Deputy Chief Cox: (03:44)
Speaking next from the Santa Cruz County Sheriff’s office, is Chief Deputy Clark.
Chief Deputy Clark: (03:52)
Good morning. So I want to touch on kind of what we did last night in terms of our progress, and then a couple other things for people that are displaced right now with regards to a little bit of a timeframe. Because people might be wondering that as well as pets or animals. So first, starting with last night, we continued through the evacuation of City of Scotts Valley. Again, I mentioned yesterday that the population of that area about 12,000 people. So we’re nearly done with that this morning and again, that area is everything west of Highway 17. And so we’re nearly done with that. We used about 76 people to do that last night. And then once we get done with that, for us really, it’s transitioning to a certain extent to where all of our folks are going to be dedicated to security, so long as this fire doesn’t change and we have to somehow move into a different area for any other future or potential evacuation.
Chief Deputy Clark: (04:47)
So later today, as soon as the evacuations are complete here in Scotts Valley, we’re going to move basically 93 people are going to be spread out. 93 officers and deputies spread out throughout the Valley, throughout Scotts Valley to do roving patrols and that sort of thing, to make sure that that people’s homes are safe and that we’re keeping an eye on anyone who decides that they want to come up here for the wrong reasons. And so I just reiterate what Chief [inaudible 00:05:16] said, there’s no reason to come back into an evacuated area. Again, Cal Fire is doing the absolute best they can to stop this fire. And so by coming back into an evacuation zone, like you heard, it draws them away from their job. It also draws us away from potentially looking for people and evacuating people that we need to.
Chief Deputy Clark: (05:37)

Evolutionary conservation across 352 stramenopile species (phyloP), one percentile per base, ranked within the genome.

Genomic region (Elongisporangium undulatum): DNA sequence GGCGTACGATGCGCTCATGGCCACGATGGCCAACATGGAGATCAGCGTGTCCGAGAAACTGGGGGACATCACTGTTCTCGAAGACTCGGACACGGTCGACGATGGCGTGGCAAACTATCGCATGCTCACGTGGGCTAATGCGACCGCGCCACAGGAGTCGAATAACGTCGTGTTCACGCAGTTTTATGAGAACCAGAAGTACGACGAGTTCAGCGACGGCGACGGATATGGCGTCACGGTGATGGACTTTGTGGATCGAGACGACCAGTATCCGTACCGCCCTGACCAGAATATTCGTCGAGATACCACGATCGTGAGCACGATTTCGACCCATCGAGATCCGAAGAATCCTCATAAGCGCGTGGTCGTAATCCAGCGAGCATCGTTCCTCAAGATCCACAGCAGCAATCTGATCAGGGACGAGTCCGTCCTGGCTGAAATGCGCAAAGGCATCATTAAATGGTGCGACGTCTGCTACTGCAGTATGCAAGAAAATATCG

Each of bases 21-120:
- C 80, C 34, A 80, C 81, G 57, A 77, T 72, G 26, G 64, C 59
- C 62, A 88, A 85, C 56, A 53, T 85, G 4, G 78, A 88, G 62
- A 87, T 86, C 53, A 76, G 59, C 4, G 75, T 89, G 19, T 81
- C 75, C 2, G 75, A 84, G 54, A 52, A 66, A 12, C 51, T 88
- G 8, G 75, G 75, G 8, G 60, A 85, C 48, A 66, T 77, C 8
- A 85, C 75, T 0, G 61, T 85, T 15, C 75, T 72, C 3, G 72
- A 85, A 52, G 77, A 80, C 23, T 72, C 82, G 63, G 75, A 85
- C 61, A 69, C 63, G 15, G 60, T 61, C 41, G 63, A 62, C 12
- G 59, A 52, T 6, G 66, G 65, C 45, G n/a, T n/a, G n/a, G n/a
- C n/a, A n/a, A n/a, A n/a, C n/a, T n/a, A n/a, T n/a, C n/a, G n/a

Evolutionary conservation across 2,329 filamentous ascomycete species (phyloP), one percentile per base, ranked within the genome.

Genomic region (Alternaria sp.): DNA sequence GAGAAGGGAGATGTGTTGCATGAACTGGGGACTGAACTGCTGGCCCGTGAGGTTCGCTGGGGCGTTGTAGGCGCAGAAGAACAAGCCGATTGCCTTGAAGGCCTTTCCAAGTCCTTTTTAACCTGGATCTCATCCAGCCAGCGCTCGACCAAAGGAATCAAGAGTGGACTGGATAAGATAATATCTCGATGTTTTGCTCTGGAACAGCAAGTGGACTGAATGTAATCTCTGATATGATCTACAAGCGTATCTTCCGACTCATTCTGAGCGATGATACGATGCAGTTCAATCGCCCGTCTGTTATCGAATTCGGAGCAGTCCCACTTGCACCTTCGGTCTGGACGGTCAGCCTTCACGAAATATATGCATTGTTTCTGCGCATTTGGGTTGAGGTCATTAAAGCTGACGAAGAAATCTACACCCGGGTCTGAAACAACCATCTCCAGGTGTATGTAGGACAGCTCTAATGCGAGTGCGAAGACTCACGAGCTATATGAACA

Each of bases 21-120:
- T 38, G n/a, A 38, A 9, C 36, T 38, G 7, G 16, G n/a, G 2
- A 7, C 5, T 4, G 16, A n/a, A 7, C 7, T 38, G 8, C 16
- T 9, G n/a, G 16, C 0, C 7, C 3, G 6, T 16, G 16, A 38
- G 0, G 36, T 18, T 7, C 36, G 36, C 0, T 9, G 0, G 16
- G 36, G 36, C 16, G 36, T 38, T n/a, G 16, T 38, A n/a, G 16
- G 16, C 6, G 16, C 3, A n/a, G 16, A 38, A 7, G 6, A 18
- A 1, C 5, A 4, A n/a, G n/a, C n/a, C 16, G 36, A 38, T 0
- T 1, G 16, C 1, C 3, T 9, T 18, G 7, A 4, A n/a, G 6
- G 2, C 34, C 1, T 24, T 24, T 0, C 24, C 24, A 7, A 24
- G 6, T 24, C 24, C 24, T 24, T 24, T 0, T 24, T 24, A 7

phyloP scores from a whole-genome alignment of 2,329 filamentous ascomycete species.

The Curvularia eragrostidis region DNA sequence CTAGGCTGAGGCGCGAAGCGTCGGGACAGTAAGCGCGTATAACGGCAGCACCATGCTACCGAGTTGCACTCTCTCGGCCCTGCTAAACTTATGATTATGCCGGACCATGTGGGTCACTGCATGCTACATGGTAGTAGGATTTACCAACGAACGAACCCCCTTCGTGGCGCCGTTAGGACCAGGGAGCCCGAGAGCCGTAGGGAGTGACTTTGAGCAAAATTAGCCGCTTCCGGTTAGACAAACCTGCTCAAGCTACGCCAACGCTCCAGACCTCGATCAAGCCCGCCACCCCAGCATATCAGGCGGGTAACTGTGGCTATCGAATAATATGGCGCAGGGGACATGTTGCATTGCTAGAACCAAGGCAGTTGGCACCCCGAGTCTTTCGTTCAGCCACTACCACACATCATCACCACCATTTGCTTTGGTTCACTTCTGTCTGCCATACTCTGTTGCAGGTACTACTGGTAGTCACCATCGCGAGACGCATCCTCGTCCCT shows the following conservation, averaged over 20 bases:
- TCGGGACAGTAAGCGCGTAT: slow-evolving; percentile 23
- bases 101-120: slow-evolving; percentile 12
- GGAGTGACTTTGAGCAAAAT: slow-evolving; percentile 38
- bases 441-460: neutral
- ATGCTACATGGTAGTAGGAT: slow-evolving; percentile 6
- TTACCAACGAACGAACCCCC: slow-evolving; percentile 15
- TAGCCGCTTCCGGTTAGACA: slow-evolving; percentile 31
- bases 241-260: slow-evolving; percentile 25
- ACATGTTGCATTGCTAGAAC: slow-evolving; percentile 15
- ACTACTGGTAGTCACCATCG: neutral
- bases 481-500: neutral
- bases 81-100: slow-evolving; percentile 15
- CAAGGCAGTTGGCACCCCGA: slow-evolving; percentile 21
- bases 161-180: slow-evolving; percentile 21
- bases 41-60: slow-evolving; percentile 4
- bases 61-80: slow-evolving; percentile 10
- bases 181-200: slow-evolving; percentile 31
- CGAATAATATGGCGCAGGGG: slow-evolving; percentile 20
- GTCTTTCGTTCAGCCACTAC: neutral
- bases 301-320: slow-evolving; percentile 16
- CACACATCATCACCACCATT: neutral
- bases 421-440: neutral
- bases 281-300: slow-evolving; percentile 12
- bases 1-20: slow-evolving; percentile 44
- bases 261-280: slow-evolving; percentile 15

Last night, we did get a couple calls with regards to suspicious vehicles, but again, we’ve got people that are up there that are looking for those folks and looking for anyone else that might be driving around looking to potentially burglarize a home.
Chief Deputy Clark: (05:51)
In terms of timeframe, I want to bring this up because I could imagine that if you’re displaced by this fire, you might be wondering how long am I going to be away from my home? And I don’t want to give any false hope here because it’s a dynamic situation that this fire is not contained. And so, what would I tell my loved one? It could be potentially weeks, depending on what this fire does. So I throw that out there in the sense that if people are wondering how soon can I get back, it could be potentially weeks. And that’s all dependent upon what the fire does.
Chief Deputy Clark: (06:24)
The last thing I want to touch on real quick is just animals. Because maybe somebody wants to come back into an evacuation zone because maybe they forgot a pet. Maybe there’s something like that, that they be like, “I have to go back. I have to go back.” I want to give you Animal Control’s phone number. And so what we can do is we can potentially assist Animal Control and going up and doing a sort of a rescue on a pet. And so I want to give you that number. And that’s (831) 471-1182 (831) 471-1182 with regards to animals. Thank you.
Deputy Chief Cox: (07:01)
This fire is obviously burning in two counties. Speaking next from the San Mateo County Sheriff’s Office is Detective Blankswade.
Det. Blankswade: (07:11)